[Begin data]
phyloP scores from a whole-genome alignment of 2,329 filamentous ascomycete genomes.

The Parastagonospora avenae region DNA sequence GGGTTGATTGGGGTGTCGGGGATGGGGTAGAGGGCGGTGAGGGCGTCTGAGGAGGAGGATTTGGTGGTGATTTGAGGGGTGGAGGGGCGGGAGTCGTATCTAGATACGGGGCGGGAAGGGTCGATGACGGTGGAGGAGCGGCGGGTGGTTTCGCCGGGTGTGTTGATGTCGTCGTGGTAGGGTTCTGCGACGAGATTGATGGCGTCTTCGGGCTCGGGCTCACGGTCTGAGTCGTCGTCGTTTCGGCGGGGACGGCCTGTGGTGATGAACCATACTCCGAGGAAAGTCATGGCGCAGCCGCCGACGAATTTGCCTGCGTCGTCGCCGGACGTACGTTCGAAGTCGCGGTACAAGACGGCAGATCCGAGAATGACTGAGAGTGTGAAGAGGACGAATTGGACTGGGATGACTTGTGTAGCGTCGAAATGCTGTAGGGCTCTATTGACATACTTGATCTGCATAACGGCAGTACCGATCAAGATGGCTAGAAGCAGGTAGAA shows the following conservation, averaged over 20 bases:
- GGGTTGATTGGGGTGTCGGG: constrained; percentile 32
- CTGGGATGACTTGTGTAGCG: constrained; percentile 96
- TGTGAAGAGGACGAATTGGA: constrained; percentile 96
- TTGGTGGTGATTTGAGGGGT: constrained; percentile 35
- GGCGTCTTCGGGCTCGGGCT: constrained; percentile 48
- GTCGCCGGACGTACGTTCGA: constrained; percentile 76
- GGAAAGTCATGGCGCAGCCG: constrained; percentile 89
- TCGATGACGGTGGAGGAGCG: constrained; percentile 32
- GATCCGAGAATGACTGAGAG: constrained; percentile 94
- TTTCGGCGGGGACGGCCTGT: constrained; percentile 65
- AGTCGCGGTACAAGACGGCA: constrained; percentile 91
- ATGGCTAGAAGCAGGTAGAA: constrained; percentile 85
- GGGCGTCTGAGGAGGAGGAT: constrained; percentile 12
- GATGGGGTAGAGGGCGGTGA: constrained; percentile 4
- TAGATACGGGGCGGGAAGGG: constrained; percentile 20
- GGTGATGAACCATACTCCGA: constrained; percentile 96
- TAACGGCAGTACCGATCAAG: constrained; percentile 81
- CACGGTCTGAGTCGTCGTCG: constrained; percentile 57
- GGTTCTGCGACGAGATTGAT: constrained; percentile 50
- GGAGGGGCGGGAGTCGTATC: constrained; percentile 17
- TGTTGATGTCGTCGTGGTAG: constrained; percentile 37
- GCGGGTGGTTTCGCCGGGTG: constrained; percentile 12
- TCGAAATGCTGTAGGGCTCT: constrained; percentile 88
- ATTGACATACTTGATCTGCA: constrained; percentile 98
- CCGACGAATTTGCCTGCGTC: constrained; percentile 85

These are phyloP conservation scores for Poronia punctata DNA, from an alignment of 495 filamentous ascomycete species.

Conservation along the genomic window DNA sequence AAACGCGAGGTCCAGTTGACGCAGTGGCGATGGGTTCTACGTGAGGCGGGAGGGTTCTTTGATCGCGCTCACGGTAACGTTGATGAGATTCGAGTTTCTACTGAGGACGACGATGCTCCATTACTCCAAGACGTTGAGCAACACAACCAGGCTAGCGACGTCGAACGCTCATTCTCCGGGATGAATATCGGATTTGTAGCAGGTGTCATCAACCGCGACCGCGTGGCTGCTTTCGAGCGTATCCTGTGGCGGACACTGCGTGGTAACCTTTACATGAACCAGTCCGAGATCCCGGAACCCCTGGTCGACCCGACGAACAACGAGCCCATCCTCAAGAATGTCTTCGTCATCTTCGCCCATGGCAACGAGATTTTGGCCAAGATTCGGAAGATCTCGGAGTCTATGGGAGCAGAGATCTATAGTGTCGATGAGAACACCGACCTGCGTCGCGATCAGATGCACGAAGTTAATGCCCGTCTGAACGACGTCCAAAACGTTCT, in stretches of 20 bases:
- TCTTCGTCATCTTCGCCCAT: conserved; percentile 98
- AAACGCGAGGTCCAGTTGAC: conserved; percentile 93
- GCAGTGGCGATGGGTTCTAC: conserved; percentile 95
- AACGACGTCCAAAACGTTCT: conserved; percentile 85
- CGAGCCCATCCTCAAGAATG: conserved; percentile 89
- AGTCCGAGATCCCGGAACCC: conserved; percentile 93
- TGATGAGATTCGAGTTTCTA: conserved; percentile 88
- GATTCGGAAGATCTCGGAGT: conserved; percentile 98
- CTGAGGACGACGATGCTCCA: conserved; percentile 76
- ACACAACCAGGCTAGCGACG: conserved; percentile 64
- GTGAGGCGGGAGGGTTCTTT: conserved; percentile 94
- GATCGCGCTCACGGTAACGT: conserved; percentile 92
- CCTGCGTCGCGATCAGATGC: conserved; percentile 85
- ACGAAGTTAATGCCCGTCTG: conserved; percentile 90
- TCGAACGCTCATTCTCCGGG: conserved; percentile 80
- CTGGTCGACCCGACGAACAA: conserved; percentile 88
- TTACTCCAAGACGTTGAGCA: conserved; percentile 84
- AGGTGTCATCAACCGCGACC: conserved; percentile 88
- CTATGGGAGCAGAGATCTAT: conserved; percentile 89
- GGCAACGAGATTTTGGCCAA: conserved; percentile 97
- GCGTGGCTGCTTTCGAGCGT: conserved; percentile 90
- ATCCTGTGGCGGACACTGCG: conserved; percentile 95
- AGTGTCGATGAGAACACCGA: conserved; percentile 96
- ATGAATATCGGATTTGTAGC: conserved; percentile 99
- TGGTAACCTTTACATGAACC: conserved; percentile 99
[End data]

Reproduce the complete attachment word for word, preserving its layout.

phyloP scores from a whole-genome alignment of 2,329 filamentous ascomycete genomes.

The Parastagonospora avenae region DNA sequence GGGTTGATTGGGGTGTCGGGGATGGGGTAGAGGGCGGTGAGGGCGTCTGAGGAGGAGGATTTGGTGGTGATTTGAGGGGTGGAGGGGCGGGAGTCGTATCTAGATACGGGGCGGGAAGGGTCGATGACGGTGGAGGAGCGGCGGGTGGTTTCGCCGGGTGTGTTGATGTCGTCGTGGTAGGGTTCTGCGACGAGATTGATGGCGTCTTCGGGCTCGGGCTCACGGTCTGAGTCGTCGTCGTTTCGGCGGGGACGGCCTGTGGTGATGAACCATACTCCGAGGAAAGTCATGGCGCAGCCGCCGACGAATTTGCCTGCGTCGTCGCCGGACGTACGTTCGAAGTCGCGGTACAAGACGGCAGATCCGAGAATGACTGAGAGTGTGAAGAGGACGAATTGGACTGGGATGACTTGTGTAGCGTCGAAATGCTGTAGGGCTCTATTGACATACTTGATCTGCATAACGGCAGTACCGATCAAGATGGCTAGAAGCAGGTAGAA shows the following conservation, averaged over 20 bases:
- GGGTTGATTGGGGTGTCGGG: constrained; percentile 32
- CTGGGATGACTTGTGTAGCG: constrained; percentile 96
- TGTGAAGAGGACGAATTGGA: constrained; percentile 96
- TTGGTGGTGATTTGAGGGGT: constrained; percentile 35
- GGCGTCTTCGGGCTCGGGCT: constrained; percentile 48
- GTCGCCGGACGTACGTTCGA: constrained; percentile 76
- GGAAAGTCATGGCGCAGCCG: constrained; percentile 89
- TCGATGACGGTGGAGGAGCG: constrained; percentile 32
- GATCCGAGAATGACTGAGAG: constrained; percentile 94
- TTTCGGCGGGGACGGCCTGT: constrained; percentile 65
- AGTCGCGGTACAAGACGGCA: constrained; percentile 91
- ATGGCTAGAAGCAGGTAGAA: constrained; percentile 85
- GGGCGTCTGAGGAGGAGGAT: constrained; percentile 12
- GATGGGGTAGAGGGCGGTGA: constrained; percentile 4
- TAGATACGGGGCGGGAAGGG: constrained; percentile 20
- GGTGATGAACCATACTCCGA: constrained; percentile 96
- TAACGGCAGTACCGATCAAG: constrained; percentile 81
- CACGGTCTGAGTCGTCGTCG: constrained; percentile 57
- GGTTCTGCGACGAGATTGAT: constrained; percentile 50
- GGAGGGGCGGGAGTCGTATC: constrained; percentile 17
- TGTTGATGTCGTCGTGGTAG: constrained; percentile 37
- GCGGGTGGTTTCGCCGGGTG: constrained; percentile 12
- TCGAAATGCTGTAGGGCTCT: constrained; percentile 88
- ATTGACATACTTGATCTGCA: constrained; percentile 98
- CCGACGAATTTGCCTGCGTC: constrained; percentile 85

These are phyloP conservation scores for Poronia punctata DNA, from an alignment of 495 filamentous ascomycete species.

Conservation along the genomic window DNA sequence AAACGCGAGGTCCAGTTGACGCAGTGGCGATGGGTTCTACGTGAGGCGGGAGGGTTCTTTGATCGCGCTCACGGTAACGTTGATGAGATTCGAGTTTCTACTGAGGACGACGATGCTCCATTACTCCAAGACGTTGAGCAACACAACCAGGCTAGCGACGTCGAACGCTCATTCTCCGGGATGAATATCGGATTTGTAGCAGGTGTCATCAACCGCGACCGCGTGGCTGCTTTCGAGCGTATCCTGTGGCGGACACTGCGTGGTAACCTTTACATGAACCAGTCCGAGATCCCGGAACCCCTGGTCGACCCGACGAACAACGAGCCCATCCTCAAGAATGTCTTCGTCATCTTCGCCCATGGCAACGAGATTTTGGCCAAGATTCGGAAGATCTCGGAGTCTATGGGAGCAGAGATCTATAGTGTCGATGAGAACACCGACCTGCGTCGCGATCAGATGCACGAAGTTAATGCCCGTCTGAACGACGTCCAAAACGTTCT, in stretches of 20 bases:
- TCTTCGTCATCTTCGCCCAT: conserved; percentile 98
- AAACGCGAGGTCCAGTTGAC: conserved; percentile 93
- GCAGTGGCGATGGGTTCTAC: conserved; percentile 95
- AACGACGTCCAAAACGTTCT: conserved; percentile 85
- CGAGCCCATCCTCAAGAATG: conserved; percentile 89
- AGTCCGAGATCCCGGAACCC: conserved; percentile 93
- TGATGAGATTCGAGTTTCTA: conserved; percentile 88
- GATTCGGAAGATCTCGGAGT: conserved; percentile 98
- CTGAGGACGACGATGCTCCA: conserved; percentile 76
- ACACAACCAGGCTAGCGACG: conserved; percentile 64
- GTGAGGCGGGAGGGTTCTTT: conserved; percentile 94
- GATCGCGCTCACGGTAACGT: conserved; percentile 92
- CCTGCGTCGCGATCAGATGC: conserved; percentile 85
- ACGAAGTTAATGCCCGTCTG: conserved; percentile 90
- TCGAACGCTCATTCTCCGGG: conserved; percentile 80
- CTGGTCGACCCGACGAACAA: conserved; percentile 88
- TTACTCCAAGACGTTGAGCA: conserved; percentile 84
- AGGTGTCATCAACCGCGACC: conserved; percentile 88
- CTATGGGAGCAGAGATCTAT: conserved; percentile 89
- GGCAACGAGATTTTGGCCAA: conserved; percentile 97
- GCGTGGCTGCTTTCGAGCGT: conserved; percentile 90
- ATCCTGTGGCGGACACTGCG: conserved; percentile 95
- AGTGTCGATGAGAACACCGA: conserved; percentile 96
- ATGAATATCGGATTTGTAGC: conserved; percentile 99
- TGGTAACCTTTACATGAACC: conserved; percentile 99